Space of the Week: Picture ‘Grey Gardens’, But Saner, and With Fewer Cats

Artist Rebekah Maysles lives in a wonderfully layered apartment in Harlem, the same neighborhood where you can find the Maysles Cinema (, the nonprofit documentary movie house founded by her father, filmmaker Albert Maysles. She has a great imagination and lets color be the driving force behind her décor. Her kitchen is green and pink, which, she says, “look perfect together. I have some memory that my uncle wore a lot of pink and green.” (Her uncle, David Maysles, co-directed the famed 1975 documentary Grey Gardens with Albert.) “The kitchen cabinets are from all over the place. The tiles on the floor are from Morocco. I wish the lamp was Tiffany, but I think it came from my mom’s house.” Photo: Wendy Goodman

Rebekah’s living room has its own Grey Gardens vibe, the difference being happy-functional clutter that invites you in rather than repels you. And yes, there are cats, but not an army of them! “The long sofa is from a thrift shop and is great to sleep on,” she says. “The green chairs are also from a thrift shop, and for some reason I don’t like them so I let the cats use them for fun. Somehow this prevents them from messing up the other sofas.” Photo: Wendy Goodman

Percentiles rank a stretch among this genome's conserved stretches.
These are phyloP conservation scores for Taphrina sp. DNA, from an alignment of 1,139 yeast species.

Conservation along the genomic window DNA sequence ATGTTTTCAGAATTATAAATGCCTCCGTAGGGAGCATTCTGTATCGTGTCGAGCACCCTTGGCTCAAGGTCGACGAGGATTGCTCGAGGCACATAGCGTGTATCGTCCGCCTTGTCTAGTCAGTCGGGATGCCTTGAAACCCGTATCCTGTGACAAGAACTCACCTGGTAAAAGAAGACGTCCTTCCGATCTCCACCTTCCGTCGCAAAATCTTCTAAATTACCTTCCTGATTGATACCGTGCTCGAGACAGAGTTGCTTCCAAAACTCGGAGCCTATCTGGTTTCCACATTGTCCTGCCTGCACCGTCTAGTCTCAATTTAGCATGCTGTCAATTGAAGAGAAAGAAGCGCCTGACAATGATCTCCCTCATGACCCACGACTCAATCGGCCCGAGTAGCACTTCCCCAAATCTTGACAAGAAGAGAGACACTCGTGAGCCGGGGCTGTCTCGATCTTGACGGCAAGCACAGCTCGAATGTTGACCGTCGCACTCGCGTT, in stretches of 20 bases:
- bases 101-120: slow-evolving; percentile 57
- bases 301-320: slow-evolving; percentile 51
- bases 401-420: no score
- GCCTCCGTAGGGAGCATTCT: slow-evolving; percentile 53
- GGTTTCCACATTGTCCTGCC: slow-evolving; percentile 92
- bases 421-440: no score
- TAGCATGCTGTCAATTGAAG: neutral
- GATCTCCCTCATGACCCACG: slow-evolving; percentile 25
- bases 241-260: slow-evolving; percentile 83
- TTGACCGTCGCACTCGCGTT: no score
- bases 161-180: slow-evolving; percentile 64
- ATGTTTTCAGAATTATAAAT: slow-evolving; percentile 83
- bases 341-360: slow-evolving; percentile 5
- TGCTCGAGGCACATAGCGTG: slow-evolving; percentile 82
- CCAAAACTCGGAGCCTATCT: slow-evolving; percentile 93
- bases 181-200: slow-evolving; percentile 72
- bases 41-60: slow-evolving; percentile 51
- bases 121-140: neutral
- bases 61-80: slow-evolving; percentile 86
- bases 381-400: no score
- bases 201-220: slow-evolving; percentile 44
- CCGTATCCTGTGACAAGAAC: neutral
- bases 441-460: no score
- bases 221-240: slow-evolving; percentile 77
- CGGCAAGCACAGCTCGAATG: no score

A relatively quiet dining area just past the kitchen is decorated with a Moroccan rug and more thrift-store finds. Photo: Wendy Goodman

Rebekah painted the cabinet she found in a church thrift shop after her mother gave her a World of Interiors magazine. “It had all of this painted furniture in it, and it looked so beautiful,” she says. Photo: Wendy Goodman

The bathroom walls are covered in ceramic tiles Rebekah found in Morocco and a wall hanging from India. Photo: Wendy Goodman

The dresses hanging in Rebekah’s bedroom were found in thrift shops. “Somehow I couldn’t muster up the strength to wear the coral one, but I love it and think it looks like a sculpture.” Photo: Wendy Goodman

A collection of paintings by Rebekah’s family, including one by her mother, who painted it with her own mother on Fishers Island, where the Maysles have a summer house. “The simple sunset with the deep-red colors [at bottom] was made by my brother when he was little.” Photo: Wendy Goodman

Some unfinished artworks that Rebekah is doing for her next project for Anthropologie. These cutouts in her studio are going to be used in a collage. Photo: Wendy Goodman

This collection of plates Rebekah designed for Anthropologie has sold out, but she is working on new plates and a collection of sheets and wallpaper to be released soon. Photo: Courtesy of Anthropologie

Space of the Week: Picture ‘Grey Gardens’, But Sa […]